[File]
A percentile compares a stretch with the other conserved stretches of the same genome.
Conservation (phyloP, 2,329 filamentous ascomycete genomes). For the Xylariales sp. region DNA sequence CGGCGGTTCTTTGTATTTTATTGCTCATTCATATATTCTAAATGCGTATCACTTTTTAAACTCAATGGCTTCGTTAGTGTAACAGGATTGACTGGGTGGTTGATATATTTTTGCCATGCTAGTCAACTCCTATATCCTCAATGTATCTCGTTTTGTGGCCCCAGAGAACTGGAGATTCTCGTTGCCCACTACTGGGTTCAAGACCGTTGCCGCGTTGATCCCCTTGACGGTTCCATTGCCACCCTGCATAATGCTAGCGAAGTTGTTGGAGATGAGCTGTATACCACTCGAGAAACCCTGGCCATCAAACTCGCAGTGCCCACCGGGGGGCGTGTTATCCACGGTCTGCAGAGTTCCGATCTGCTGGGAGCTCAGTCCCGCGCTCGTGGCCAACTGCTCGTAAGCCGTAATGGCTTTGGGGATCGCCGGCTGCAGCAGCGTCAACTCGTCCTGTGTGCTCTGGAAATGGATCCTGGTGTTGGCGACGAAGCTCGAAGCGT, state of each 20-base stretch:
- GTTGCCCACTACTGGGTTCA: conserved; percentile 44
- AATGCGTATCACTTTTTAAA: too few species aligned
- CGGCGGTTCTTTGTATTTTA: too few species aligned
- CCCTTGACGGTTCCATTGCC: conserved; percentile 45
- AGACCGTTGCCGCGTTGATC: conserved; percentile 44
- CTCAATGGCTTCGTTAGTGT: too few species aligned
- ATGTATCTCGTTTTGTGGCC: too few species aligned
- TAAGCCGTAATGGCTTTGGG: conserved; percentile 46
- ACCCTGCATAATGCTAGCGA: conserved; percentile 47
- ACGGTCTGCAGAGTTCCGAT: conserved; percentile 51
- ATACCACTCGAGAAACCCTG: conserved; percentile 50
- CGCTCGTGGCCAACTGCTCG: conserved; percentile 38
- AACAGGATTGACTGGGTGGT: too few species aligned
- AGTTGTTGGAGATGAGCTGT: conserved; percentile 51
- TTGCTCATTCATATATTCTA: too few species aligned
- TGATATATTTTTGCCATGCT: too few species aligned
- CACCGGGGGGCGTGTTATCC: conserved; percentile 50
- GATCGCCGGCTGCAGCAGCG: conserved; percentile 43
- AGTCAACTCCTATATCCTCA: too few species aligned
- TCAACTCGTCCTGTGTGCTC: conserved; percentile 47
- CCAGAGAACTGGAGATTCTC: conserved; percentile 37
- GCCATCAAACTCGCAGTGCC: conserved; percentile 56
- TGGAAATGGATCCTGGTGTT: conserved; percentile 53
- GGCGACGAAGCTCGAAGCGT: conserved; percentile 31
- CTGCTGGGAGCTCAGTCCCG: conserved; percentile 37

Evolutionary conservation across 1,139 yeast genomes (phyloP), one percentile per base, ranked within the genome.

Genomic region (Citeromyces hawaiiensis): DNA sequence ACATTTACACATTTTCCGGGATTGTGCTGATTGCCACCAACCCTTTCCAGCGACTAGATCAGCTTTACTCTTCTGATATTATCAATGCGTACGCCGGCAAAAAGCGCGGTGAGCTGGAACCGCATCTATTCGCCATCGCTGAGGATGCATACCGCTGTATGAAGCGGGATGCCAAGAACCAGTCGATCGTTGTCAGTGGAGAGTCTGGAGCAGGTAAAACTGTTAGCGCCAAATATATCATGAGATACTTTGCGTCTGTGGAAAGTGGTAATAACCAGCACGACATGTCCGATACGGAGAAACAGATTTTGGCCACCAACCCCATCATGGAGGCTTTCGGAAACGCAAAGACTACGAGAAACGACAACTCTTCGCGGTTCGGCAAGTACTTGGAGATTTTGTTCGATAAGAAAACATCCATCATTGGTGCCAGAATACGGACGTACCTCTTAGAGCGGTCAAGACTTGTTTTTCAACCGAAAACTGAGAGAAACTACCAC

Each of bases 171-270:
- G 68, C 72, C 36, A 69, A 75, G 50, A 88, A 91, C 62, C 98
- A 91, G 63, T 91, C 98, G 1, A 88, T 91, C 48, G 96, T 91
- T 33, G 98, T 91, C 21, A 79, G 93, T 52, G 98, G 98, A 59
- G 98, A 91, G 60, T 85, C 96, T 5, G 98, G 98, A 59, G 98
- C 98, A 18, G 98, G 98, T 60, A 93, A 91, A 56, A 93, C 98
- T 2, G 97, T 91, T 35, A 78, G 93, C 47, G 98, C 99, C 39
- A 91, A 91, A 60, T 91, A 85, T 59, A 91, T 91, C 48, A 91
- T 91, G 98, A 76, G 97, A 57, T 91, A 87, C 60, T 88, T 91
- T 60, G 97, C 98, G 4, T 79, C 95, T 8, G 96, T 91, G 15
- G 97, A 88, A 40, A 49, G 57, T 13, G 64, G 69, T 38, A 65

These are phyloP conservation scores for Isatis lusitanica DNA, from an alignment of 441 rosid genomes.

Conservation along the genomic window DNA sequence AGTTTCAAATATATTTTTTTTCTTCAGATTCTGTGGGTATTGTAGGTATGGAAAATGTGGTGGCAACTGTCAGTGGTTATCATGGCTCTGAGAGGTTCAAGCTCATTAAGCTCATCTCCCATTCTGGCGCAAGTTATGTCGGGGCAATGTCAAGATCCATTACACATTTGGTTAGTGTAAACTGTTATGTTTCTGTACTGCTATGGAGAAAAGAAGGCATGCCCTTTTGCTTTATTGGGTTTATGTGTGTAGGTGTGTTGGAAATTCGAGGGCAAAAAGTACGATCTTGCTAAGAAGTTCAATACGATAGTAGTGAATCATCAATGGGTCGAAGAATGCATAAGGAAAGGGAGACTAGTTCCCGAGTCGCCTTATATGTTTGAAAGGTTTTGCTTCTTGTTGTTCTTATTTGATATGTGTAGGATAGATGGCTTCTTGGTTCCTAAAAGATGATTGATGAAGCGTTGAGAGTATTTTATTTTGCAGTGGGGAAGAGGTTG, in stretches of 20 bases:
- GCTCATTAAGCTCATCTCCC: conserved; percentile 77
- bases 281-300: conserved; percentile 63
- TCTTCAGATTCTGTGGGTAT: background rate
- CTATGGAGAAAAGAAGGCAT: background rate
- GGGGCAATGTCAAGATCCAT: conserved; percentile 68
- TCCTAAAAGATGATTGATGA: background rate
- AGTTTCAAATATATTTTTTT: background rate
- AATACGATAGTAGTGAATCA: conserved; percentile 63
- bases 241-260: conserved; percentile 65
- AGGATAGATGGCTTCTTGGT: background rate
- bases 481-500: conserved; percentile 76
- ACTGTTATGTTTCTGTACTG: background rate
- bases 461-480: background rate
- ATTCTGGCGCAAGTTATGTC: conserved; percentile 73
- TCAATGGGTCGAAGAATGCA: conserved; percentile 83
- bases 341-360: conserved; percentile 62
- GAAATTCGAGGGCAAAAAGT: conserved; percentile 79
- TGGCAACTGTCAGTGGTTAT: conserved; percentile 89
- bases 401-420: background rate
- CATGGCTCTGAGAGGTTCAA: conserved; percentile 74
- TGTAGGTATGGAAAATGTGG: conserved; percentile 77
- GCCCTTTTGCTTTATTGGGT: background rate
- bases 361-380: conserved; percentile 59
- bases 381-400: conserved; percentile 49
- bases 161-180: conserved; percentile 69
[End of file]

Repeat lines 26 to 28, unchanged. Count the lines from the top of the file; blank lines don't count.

- GGCGACGAAGCTCGAAGCGT: conserved; percentile 31
- CTGCTGGGAGCTCAGTCCCG: conserved; percentile 37

Evolutionary conservation across 1,139 yeast genomes (phyloP), one percentile per base, ranked within the genome.